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    1. yea i mean, luckily the mechanics of the situation were pretty straight forward (like, no rust or complications or anything) but having the extra hands was a HUGE HELP OMG. like, i probbbbbably could have gotten up onto the trailer aid myself. i'm like 98% sure i could have. but having a spotter? so. much. easier.

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  13. wow thats CRAY that you didnt notice it going??! maybe it did it on the grass as you were negotiating a spot?

    you could be like me, cut a left turn too sharp and blow both the tires. THEN you'll notice theyre flat. you'll also know that youre an n00b and maybe part time idiot...

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    1. lol i can not see any way possible that the grass caused my side wall to blow out.... probably it was on the highway. that section of route 1 can be bumpy in places anyway so i'm sure it just felt like another bump. who knows tho, the truck honestly does a good job and the trailer is easy to tow. but.... yea definitely didn't want to risk any more road time like that!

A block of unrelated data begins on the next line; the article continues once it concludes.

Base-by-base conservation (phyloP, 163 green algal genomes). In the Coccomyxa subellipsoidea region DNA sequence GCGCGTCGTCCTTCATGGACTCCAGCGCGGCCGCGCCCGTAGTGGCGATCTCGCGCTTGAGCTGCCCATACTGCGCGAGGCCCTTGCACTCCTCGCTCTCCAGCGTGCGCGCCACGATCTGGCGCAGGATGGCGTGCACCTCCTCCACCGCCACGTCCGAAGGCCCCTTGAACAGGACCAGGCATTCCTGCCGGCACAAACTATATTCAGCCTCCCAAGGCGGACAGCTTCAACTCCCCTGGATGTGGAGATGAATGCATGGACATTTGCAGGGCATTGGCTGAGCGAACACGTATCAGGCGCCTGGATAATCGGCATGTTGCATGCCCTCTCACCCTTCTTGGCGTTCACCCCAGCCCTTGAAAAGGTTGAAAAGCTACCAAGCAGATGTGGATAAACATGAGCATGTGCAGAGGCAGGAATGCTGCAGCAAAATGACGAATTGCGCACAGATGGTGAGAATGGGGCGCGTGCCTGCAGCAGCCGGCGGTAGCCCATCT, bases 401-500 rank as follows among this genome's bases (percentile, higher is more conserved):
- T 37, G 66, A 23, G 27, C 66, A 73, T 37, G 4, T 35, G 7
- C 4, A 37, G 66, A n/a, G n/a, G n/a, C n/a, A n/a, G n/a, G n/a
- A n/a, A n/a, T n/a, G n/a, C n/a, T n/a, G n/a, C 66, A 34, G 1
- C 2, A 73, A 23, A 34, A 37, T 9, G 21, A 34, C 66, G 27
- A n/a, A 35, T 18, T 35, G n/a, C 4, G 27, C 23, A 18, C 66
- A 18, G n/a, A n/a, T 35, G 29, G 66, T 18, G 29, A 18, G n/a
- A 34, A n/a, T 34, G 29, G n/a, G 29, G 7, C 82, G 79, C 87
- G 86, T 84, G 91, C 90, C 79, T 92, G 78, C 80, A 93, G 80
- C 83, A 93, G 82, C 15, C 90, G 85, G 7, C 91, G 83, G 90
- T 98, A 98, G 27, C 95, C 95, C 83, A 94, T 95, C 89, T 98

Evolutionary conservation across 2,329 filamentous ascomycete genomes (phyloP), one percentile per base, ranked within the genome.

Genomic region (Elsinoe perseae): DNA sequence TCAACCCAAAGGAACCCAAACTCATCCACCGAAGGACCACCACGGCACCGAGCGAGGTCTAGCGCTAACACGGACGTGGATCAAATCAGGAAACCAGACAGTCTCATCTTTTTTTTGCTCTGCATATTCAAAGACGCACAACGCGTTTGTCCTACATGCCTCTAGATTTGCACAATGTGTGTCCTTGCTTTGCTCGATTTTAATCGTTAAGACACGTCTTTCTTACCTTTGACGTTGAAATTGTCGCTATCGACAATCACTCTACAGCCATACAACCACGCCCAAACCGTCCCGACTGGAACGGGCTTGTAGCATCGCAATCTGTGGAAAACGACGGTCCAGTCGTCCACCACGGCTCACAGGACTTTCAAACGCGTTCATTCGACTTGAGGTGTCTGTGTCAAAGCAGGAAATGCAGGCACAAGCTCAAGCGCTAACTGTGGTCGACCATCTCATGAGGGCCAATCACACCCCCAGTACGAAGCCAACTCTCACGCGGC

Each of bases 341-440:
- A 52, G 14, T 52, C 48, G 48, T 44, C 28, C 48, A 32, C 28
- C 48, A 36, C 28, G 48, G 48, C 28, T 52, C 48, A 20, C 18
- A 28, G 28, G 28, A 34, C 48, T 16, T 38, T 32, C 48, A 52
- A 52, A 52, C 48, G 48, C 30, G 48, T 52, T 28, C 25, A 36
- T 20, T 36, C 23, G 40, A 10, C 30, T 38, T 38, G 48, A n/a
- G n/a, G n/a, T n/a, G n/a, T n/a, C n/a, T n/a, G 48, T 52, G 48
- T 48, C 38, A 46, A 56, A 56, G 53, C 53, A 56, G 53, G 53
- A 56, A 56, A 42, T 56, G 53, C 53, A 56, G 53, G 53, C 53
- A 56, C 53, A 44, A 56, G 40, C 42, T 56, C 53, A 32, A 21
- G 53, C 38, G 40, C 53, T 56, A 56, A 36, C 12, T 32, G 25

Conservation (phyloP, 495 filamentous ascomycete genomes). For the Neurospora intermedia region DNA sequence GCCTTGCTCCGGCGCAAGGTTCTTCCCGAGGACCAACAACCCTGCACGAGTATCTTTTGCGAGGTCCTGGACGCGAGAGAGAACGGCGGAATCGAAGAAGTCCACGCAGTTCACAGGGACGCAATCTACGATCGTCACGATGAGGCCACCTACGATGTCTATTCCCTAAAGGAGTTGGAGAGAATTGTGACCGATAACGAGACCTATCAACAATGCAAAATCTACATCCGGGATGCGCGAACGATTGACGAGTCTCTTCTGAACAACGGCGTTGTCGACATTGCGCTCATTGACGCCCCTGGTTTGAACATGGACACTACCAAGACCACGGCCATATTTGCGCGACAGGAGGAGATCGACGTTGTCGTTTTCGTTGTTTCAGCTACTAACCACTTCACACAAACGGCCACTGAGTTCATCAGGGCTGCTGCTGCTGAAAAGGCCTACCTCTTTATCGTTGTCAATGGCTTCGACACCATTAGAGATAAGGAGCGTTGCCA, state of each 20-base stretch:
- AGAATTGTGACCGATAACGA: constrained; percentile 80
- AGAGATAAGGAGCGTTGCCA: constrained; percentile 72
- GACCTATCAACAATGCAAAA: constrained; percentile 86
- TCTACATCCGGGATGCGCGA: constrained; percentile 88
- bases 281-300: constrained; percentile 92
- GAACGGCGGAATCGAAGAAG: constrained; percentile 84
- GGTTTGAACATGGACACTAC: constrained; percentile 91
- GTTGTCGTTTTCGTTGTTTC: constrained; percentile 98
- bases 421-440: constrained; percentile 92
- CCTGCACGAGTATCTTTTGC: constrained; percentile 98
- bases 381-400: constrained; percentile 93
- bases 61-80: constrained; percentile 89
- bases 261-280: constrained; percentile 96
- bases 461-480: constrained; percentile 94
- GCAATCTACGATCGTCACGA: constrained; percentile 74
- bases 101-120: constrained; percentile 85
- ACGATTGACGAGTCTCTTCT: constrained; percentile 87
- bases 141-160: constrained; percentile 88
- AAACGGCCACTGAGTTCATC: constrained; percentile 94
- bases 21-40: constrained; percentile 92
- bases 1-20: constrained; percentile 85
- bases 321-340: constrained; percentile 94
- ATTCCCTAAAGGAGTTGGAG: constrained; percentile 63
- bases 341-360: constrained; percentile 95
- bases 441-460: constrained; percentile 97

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  14. Holy shit, that's a huge hole!!
    Glad it was a relatively easy change and nothing more happened.

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  15. i am glad it didn't happen on those winding roads to Windurra!! No where to pull off OMG. Glad it was all fixed while at the relative (though hot) venue of WIndurra LOL :) i bought US Rider when I drove from DE to TN and haven't needed it yet but if i divide it by month it is cheap if i never need it :)

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    1. Yea gotta be honest I’m pretty certain that the tire was already flat by the time we got off the highway. Trailer still pulled just fine but there was no way I was gonna drive it home like that!